Autism Watch: 2007

Mama, I don’t want to go back!

Posted on: July 21, 2008

Every year, we look forward to vacation bible school, aka VBS. Two hours of craft, snack, lesson, and play. Sounds like a good experience, yes? Apparently the real answer is no, at least if you ask my son. This year, he has pronounced it boring, and says the best part of the day was the snack. Okay, good, at least you ate…I can look at it positively, right?

I suppose though I should get out of my little happy bubble that he didn’t have a major meltdown during those two hours and put together a plan of attack for tomorrow, what I’ll do when I try to get him dressed and he starts to pitch socks at me…or worse yet, the ever-present Gamecube controllers..though that would mean he’d have to stop playing if he threw it at me. Then again, that hasn’t stopped him before.

I digress.

Tomorrow will come before I’m prepared, I can feel it. I haven’t yet mastered the time stopping skill I’ve yearned for, and instead I’ll have to actually deal with the reality that is, well, reality, and figure out how I’m going to get him out the door without taking the door jamb with us. He’s got one heck of a grip. The offer of a really cool t-shirt emblazoned with the VBS decal hasn’t done it this year. Nor has the CD that I figured would be good for immersion. $11 down the tubes. (But come VBS or high water, he IS wearing that t-shirt tomorrow.)  I can see some down and dirty discussions tonight about the reasons he should go to VBS, but they’ll probably end with “Because I said so.” When ds wants to argue, he can argue..and argue..and argue. He’s got an insane sense of logic and manipulation skills, and uses them against us whenever necessary, and when you’re dealing with a child who often doesn’t want to leave the house, that’s often.

There’s also the reverse of this situation. I could just…I could just…wow, this is hard to get out, but I could just..deep breath…let him stay home and not go. What’s the worst that could happen? He’d miss out on something he doesn’t know because he won’t know what he missed? (Does that even make sense in writing? It worked in my head.) I’ll have to ponder that a bit. As much as I want him to be happy and not force him to be something he’s not, part of me still wants him to experience what everyone else does…at least the fun stuff. Is that bad? Maybe I don’t want to know, because I still haven’t found a way to let go my own notions of what he should want to do just because ‘neurotypical kids do it.’ That’s my own obstacle to climb, I suppose.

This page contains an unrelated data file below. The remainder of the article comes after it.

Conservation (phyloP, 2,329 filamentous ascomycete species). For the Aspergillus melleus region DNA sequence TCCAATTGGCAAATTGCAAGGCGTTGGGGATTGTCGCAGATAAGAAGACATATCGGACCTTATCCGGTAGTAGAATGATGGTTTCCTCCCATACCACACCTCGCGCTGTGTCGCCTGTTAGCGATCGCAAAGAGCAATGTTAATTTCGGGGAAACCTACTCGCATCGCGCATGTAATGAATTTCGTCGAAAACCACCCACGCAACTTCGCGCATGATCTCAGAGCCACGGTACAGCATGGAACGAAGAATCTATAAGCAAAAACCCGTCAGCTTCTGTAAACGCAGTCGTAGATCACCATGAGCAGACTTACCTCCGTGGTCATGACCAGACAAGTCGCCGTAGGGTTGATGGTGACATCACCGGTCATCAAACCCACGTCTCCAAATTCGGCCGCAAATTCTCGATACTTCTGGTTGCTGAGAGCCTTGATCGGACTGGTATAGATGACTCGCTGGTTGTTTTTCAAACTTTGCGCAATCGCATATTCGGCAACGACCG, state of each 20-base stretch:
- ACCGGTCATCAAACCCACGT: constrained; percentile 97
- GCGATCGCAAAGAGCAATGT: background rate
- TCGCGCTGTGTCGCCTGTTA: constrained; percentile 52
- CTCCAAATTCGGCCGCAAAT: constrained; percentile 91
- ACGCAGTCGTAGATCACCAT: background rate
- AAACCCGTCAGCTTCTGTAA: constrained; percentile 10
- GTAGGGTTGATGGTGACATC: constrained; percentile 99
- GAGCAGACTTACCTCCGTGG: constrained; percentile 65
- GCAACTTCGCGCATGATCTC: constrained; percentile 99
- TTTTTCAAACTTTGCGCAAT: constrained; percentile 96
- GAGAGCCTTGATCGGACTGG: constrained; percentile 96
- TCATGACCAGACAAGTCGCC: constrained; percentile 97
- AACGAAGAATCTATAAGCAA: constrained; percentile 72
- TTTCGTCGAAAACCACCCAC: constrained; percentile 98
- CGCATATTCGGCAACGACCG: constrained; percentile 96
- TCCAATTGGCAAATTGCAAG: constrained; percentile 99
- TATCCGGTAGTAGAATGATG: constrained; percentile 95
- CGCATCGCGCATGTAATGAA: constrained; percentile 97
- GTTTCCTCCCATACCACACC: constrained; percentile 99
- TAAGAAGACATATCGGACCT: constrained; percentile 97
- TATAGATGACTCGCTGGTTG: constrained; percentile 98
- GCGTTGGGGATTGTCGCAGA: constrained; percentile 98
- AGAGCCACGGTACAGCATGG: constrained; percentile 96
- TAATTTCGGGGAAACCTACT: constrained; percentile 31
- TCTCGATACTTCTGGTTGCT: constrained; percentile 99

In other news, as a distraction I spent about 30 seconds reading about how some free-speech shock jock of another name called autistic children ‘brats,’ and went further on to call autism a ‘racket.’ I could expound further on this ridiculous sensationalism but I’m not giving him any more play. Free speech, better ratings, whatever the excuse, the American public isn’t buying it. We know a reach for ratings when we see one, and we won’t be baited. Have your pitiable laugh at the expense of someone else, all in the name of temporary fun and/or more listeners, but few people found it entertaining…or at least those with the ability to read and think for themselves.

Praise of the the day? $3.24 bubble guns on sale at Target. An inexpensive way to keep a little guy busy for hours, happily and somewhat cleanly, at least with the help of a little water.

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2 Responses to "Mama, I don’t want to go back!"

“As much as I want him to be happy and not force him to be something he’s not, part of me still wants him to experience what everyone else does…at least the fun stuff. ”

Man, oh man, I can completely relate. I actually did keep my Little Man out of our church’s VBS program this summer. I’ve been feeling so guilty that (as a result) I didn’t help out with VBS this year and feeling the same things as you: I don’t want to push him to do something so completely out of his comfort zone, but I also really, really want him to experience all of the fun, “normal” stuff that other kids are experiencing. Hpmh. this is so hard…

The question of making your child do something they don’t want to or not is the typical “parent” question. My sons are not autistic but my best friends son is so I know there is a fine line. Go with what your heart tells you is best for both you and your child. Even if it includes the dreaded mom phrase “because I said so”.

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